Texas Boy Dies in Hot Car
As summer temperatures in Houston soar, Houston car accident lawyers know that precautions must be taken to ensure the safety of people traveling in motor vehicles. Air conditioning is a necessity in most Texas homes, apartment complexes, office buildings and is a standard option in most motor vehicles. There is frequently a lot of press in the summer months about not leaving animals in cars where they are prone to getting overheated and may die. Unfortunately children being left unattended in motor vehicles and dying due to the high temperatures is an increasing problem in Texas and across the United States.
In LaVernia in central Texas, a boy was found dead inside a vehicle on Sunday afternoon. This is the fourth child so far this summer to have died after being left in a motor vehicle. A three-year old boy was found dead in his family’s SUV in the driveway of the home, where the outside temperature at the time was 98 degrees.
LaVernia authorities reported that the boy’s father arrived home after church, and settled in for an afternoon nap with his son. Guadalupe County Sheriff Arnold Zwicke believes that the child woke up from napping, went outside and somehow managed to get trapped inside the family’s SUV. “It is a nightmare. I can’t picture it happening, but unfortunately, it does happen” Zwicke commented. “They go to wake up the little boy from his nap, and found he was not inside the house. They went out looking and found him in one of the vehicles in the driveway”, Zwicke went on to say.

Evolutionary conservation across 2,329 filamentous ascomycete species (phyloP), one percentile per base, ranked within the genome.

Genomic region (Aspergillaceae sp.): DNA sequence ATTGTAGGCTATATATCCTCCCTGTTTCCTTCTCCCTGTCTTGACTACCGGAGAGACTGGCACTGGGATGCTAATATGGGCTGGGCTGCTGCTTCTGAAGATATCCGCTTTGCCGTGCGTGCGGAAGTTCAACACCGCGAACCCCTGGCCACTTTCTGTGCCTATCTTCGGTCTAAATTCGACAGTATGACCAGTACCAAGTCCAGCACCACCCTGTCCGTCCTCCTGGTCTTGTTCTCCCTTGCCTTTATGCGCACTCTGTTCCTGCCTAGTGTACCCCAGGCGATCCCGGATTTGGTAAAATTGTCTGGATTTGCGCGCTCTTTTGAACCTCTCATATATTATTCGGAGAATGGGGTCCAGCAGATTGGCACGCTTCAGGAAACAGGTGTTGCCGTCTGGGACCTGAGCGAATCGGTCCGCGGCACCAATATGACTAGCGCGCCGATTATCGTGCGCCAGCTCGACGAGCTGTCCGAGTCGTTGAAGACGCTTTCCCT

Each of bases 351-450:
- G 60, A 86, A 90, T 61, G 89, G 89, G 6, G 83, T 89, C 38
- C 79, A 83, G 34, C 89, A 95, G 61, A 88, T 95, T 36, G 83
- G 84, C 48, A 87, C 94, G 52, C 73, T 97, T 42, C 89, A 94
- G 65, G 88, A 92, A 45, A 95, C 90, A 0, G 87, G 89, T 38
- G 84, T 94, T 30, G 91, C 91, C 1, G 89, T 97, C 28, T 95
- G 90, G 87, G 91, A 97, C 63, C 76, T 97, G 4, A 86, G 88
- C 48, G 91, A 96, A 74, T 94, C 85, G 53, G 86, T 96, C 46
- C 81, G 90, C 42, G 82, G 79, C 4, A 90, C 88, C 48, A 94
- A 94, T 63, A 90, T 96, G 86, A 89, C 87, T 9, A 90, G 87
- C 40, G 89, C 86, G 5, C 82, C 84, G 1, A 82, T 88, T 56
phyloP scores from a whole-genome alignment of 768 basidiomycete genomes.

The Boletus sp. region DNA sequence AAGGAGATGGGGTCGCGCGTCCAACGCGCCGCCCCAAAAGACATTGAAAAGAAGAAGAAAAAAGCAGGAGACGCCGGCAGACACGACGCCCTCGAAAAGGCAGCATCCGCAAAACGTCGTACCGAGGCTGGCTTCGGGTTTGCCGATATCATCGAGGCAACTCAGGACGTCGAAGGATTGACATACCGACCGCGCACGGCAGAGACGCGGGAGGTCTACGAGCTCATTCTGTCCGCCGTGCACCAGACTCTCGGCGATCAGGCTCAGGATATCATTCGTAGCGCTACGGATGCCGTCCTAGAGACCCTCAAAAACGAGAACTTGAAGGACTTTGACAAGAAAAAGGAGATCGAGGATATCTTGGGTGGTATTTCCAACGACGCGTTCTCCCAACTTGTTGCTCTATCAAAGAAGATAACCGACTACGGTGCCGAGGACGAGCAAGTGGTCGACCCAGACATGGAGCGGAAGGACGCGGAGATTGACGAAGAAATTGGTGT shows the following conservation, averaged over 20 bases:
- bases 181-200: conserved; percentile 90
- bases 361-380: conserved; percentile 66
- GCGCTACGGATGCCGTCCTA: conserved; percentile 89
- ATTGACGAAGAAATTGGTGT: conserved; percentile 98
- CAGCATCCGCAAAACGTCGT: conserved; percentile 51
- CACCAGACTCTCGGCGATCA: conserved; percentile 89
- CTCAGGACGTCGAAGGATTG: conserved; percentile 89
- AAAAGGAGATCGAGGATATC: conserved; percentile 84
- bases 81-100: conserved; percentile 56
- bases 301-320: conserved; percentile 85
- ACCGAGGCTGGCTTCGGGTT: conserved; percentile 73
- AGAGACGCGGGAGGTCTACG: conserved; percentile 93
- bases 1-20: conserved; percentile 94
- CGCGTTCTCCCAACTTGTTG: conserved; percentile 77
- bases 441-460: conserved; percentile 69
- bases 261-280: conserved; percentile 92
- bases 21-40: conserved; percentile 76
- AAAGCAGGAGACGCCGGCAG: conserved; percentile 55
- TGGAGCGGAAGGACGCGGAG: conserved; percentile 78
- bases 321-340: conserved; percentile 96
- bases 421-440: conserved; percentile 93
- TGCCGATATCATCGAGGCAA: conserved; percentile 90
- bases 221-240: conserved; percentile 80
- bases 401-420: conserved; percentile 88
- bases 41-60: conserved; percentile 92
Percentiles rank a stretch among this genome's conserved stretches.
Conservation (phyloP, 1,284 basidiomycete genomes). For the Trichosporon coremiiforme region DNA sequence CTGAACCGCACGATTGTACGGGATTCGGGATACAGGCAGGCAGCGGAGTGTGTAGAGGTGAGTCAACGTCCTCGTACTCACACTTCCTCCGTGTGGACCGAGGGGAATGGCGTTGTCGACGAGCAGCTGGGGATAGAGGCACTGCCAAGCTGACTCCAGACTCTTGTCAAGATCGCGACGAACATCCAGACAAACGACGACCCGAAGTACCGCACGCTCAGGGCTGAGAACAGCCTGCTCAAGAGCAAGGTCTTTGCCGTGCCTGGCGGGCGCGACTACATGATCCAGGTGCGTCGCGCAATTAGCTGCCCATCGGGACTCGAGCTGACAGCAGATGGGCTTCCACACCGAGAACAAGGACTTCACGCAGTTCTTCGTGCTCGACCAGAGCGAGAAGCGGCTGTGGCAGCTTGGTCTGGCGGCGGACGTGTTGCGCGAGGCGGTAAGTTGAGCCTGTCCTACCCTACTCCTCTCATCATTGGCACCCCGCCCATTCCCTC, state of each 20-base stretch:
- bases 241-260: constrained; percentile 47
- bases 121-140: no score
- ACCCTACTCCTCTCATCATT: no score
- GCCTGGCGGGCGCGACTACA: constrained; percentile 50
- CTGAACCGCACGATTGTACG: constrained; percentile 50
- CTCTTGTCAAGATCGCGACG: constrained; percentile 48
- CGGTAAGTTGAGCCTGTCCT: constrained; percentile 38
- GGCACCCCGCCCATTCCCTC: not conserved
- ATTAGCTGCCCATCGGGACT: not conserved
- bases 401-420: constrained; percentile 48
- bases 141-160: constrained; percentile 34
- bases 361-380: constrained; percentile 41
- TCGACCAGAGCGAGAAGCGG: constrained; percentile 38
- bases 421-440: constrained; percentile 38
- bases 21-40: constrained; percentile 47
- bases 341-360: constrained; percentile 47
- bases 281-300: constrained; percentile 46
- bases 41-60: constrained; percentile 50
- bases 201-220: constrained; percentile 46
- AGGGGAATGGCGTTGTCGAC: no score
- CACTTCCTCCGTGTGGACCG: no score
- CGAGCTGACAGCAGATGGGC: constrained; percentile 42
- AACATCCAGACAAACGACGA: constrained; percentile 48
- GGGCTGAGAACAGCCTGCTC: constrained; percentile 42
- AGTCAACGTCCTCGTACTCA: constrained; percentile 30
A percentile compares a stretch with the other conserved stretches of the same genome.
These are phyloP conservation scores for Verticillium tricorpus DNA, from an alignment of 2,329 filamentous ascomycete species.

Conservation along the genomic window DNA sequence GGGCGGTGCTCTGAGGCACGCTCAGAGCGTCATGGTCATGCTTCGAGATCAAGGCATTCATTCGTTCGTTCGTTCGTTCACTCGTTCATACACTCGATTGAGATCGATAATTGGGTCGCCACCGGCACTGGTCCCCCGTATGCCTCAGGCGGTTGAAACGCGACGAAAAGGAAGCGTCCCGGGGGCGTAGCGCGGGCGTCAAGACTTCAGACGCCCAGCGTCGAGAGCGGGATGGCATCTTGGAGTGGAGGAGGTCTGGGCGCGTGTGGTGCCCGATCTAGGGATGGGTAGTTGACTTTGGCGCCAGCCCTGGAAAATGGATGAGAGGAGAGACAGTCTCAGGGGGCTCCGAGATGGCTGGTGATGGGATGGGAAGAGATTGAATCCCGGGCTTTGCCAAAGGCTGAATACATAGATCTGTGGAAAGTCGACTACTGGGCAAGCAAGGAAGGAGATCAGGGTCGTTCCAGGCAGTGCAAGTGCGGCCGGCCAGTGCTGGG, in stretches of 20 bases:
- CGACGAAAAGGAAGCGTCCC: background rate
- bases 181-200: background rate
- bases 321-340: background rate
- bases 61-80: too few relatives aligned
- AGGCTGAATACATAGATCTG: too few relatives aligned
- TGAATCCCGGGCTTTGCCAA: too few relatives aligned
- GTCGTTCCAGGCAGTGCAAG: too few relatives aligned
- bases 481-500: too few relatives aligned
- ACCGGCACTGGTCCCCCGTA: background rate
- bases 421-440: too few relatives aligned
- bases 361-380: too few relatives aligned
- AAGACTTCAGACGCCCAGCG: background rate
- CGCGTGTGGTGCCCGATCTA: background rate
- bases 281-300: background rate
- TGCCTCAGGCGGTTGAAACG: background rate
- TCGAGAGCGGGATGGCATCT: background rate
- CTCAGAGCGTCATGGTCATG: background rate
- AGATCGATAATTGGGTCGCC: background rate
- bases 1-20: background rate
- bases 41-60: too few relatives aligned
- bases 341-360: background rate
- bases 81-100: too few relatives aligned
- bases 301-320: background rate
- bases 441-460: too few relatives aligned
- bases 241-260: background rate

Texas has the most hot car deaths of any state in the nation, and has had four such deaths already this year. Children are especially vulnerable because a child’s body temperature climbs 3-5 times faster than does the body temperature of an adult, according to KidsAndCars.org. Babies and infants are even more vulnerable than toddlers and older children because of the size of their bodies. A baby may die in as little as 15 minutes even on a 75 degree day, which doesn’t seem to most people to be especially hot. The temperature inside a stagnant car parked in the sun can increase as much as 35 degrees in half an hour, even on a day that doesn’t feel terribly hot outside.
Texas Child Protective Services is investigating the case, but they suspect that the death is a heat-related accident, and that charges will not be filed. CPS in LaVernia also reports that they have no history with the family.
If someone you know has been the victim of a wrongful death case related to a hot car death, call Houston car accident lawyer Joe Stephens at 713.224.0000 today for a free consultation. Joe Stephens is a Houston personal injury attorney who is an expert in wrongful death cases, and will expertly handle every aspect of your case on both a professional and a personal level. Joe Stephens understands what a confusing, complex unimaginably horrific a wrongful death case can have on the impact of a family, and will be there to support you every step of the way. You may also fill out a contact form online, and member of The Stephens Law Firm will contact you within 24 hours to discuss your case and set up your free consultation. Contact Joe Stephens today to get the help and advice you need during this difficult time.